What is Omnichannel? What does it look like and what are the success cases

June 17, 2021

With the spread of the COVID pandemic, companies have recognized the importance of digitalization. And though many have ventured into the EC route, simply implementing a new initiative does not mean that customer expectations will be met. Omnichannel has recently been hailed as a solution to help elevate the customer experience through utilizing multiple channels such as physical stores, websites, and applications. In this article, we define further what Omnichannel is, the new trends around it, and how it can be applied to your business. 

[Omnichannel] A consistent customer experience 

Omnichannel is an upgraded version of what we call multichannel,  where various channels are utilized to connect and sell to customers. Let’s take a deeper dive into why this structure has become a necessity today. 

In addition to physical stores, EC has been utilized as an online sales channel. Though the desktop computer has served as the standard interface of EC sites in the past, the proliferation of devices has urged companies to adapt to a multitude of other channel services such as mobile apps, mail magazines, and LINE. 

While the proliferation of devices and channels have presented businesses and consumers alike with many opportunities, there have also been new issues that have resulted from this. For example, in regards to loyalty programs, users may have points saved online that can’t be used in stores, or vice versa. Another problem is the lack of fluidity between the browser and the mobile app, where users cannot pick up where they left off when switching from one device or channel to another. There can also be inventory issues where stores are unable to access the stock that is only available online. 

If all channels are able to provide a unified and fluid customer experience, users will be able to smoothly navigate and identify the products that they desire. Giving customers the freedom to purchase and receive products when, where and how they prefer, leads to greater customer satisfaction.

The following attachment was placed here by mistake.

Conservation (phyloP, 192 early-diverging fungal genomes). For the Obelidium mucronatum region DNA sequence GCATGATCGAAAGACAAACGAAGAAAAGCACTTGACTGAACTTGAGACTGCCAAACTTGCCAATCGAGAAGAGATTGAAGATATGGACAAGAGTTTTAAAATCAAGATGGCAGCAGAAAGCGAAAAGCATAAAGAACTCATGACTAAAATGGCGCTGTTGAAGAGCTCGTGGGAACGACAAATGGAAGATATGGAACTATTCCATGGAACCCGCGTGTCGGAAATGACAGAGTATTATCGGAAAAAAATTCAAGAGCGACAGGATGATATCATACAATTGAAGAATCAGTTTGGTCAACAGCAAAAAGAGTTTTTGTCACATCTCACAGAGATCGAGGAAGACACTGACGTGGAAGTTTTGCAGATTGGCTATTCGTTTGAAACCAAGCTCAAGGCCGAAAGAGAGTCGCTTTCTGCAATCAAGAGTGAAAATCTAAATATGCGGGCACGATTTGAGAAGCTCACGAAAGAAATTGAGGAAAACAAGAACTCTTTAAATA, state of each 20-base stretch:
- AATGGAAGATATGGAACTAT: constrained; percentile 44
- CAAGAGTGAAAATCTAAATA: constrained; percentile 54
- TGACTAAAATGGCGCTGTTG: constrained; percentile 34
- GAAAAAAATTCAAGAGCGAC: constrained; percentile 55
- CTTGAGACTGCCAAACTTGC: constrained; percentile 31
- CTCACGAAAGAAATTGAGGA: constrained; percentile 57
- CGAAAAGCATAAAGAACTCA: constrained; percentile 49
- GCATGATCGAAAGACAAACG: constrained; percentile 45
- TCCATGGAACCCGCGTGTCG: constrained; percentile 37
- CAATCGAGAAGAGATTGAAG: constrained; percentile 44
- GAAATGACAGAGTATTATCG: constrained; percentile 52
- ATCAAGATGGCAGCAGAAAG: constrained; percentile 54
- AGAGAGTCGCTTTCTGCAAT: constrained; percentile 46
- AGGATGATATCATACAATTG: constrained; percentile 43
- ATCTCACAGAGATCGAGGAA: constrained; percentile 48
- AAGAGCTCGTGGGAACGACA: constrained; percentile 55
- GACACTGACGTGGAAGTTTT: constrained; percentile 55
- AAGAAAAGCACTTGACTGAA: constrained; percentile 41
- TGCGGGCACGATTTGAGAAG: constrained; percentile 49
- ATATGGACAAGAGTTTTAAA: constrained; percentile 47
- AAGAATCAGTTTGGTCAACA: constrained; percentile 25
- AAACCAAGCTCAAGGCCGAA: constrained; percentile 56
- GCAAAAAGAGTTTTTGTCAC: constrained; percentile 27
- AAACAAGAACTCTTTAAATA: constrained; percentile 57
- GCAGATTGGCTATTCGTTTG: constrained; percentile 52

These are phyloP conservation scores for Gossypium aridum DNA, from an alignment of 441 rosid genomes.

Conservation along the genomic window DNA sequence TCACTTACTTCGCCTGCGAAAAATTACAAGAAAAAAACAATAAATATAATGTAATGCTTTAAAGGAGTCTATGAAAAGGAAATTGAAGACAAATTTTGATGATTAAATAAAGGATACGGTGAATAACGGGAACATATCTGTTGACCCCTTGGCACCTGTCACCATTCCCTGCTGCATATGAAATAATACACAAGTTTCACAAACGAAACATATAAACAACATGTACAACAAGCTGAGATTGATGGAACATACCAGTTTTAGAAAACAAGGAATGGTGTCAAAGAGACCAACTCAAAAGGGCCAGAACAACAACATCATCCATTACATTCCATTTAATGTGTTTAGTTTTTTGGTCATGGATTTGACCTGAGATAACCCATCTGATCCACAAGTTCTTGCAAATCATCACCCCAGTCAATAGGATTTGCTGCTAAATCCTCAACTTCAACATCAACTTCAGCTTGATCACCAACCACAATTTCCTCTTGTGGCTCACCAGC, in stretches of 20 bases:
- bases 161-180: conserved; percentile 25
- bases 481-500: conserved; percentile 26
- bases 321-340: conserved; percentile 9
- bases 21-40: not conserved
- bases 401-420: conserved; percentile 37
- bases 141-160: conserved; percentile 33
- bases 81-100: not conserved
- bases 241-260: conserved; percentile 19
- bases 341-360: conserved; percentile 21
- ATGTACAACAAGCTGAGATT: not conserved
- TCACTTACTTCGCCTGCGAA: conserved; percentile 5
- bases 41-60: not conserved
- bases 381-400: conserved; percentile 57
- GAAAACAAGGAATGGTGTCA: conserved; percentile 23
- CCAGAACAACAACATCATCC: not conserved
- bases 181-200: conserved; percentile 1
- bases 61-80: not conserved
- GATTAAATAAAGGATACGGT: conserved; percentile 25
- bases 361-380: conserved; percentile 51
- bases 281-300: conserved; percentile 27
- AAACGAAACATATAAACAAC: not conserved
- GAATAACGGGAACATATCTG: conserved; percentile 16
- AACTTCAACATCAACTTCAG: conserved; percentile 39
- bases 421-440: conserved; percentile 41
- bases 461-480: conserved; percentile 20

This is the way omnichannel works. Where multi-channel is defined as simply providing users with multiple contact points through multiple channels, omnichannel is defined as the sales strategy or method that uses these channels to provide a consistent customer experience. 

The advantages are plenty, including improving LTV and maximizing sales opportunities by continuously interacting with customers. Browsing time also increases per channel for companies that have implemented omnichannel. 

Physical stores and EC sites: from conflict to coexistence 

One of the important trends of omnichannel can be said to be the fusion between physical stores and online platforms. Especially during the pandemic, as access to physical stores have been limited, there has been a large shift towards EC, apps, and online sales channels. 

In the past, physical stores and EC commonly existed in different entities within an organization, each with its own inventory and sales targets. However, from a customer’s perspective, separate departments do not exist (or simply put, do not matter): they merely see one company and one brand. To provide the best customer experience, companies must reach the level of service customers are expecting whether it be online or offline. 

The unification or fusion of online and offline is often called Online Merges Offline (OMO). Until recently, the relationship between EC and physical stores have been more on the confrontational side, in which one side was pitted against another (cannibalization). However, the idea that EC and physical stores can peacefully coexist by focusing on the customer, strengthening OMO, and omnichannel, is becoming a popular widespread initiative.